Monday, October 12, 2009

Perennial Failure

1.
The poet. He neither lives awake on the page
Nor on the edge of an eyelid fuming with colors
And passionate birds of memory and the present
Beautiful lake in front of which he eats rice cake.

That, sure, but in singing of the art, conscious
Of his own fart and part in the din of the streets
And screechy malls, his donations to the buzz of
Electrons in the daily grind of man’s wirings,

Communicativeness, he nests among cucumbers
Pickled with vinegar and admires the inevitability
Of soured destructions. The beauty of form, godly
Dedication to norms and all divergences result

In a diary-like journalism involving minutes,
Minutiae and minuscule eruditions of corruption,
Consequent calamities and lost funds. Last to know
He promises not to be, to the least knowledgeable

He swears to deliver both music and company,
Singing of rhythms, prancing among rhymes, yea
But surely too information, declarations of disgust,
Social dysfunctions, sleaze, his pen scratching,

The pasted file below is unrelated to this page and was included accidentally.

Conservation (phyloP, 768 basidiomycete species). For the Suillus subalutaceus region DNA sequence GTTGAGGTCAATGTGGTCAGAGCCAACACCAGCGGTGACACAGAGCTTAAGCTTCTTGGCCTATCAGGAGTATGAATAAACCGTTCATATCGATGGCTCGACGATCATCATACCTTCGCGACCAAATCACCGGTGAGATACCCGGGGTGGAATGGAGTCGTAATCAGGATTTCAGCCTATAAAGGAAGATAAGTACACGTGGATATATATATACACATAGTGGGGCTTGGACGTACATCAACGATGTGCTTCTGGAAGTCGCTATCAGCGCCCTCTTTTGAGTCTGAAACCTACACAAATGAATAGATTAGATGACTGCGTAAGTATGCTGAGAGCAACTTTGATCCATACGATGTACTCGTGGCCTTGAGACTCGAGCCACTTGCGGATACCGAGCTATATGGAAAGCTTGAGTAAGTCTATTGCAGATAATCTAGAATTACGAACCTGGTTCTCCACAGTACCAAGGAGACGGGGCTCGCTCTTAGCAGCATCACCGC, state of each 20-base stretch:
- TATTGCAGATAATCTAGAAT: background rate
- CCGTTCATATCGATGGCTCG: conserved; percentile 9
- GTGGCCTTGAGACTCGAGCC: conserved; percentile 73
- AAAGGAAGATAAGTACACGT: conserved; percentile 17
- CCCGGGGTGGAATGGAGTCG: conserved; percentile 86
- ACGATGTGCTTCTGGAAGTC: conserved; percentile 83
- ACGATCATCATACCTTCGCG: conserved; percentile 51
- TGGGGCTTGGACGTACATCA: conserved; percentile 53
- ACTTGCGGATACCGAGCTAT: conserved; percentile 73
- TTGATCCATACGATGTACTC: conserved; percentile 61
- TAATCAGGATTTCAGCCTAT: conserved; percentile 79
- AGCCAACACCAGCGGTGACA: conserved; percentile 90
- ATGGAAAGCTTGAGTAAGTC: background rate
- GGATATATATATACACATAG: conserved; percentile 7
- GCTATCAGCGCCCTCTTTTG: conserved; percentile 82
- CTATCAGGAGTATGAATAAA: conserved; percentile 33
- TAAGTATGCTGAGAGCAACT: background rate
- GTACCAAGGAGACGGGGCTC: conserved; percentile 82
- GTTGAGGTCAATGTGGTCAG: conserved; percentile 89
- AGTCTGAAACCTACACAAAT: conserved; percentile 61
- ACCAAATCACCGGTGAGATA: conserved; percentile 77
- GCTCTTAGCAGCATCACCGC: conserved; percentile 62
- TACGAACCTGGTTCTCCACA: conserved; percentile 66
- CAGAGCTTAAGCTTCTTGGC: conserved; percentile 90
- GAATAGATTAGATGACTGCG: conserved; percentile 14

Even as he retracts to the mining of blue lights
Upon lyrical objects of delight—the fights among
Pastoral ants, flights of fancy, flimsy odes, syllabic
Metrics—a perennial measure sailing, and failing.

For battles begin. Pleasure versus the leisure
Of looting and abuse of power, assassination of
Dissenters, movement against political art, decors
On the chests of collaborators, the meat of art,

Without which there is nothing but music inside
The head sans the materiality of violins, sad guitars,
Simply notations of whole notes and not, like whole
Milk from absent cows, dreams of the snorers and

Those who refuse to believe that poetry is not
At all the art of the pedantic master of syllables
And creator of stanzaic worrisomely pedantic tics,
It is painting—and the lines deny and cry truths.


2.
In the flood, he thought of saving all his manuscripts.
In his blood, and eyes, poetry awoke, floating to survive.

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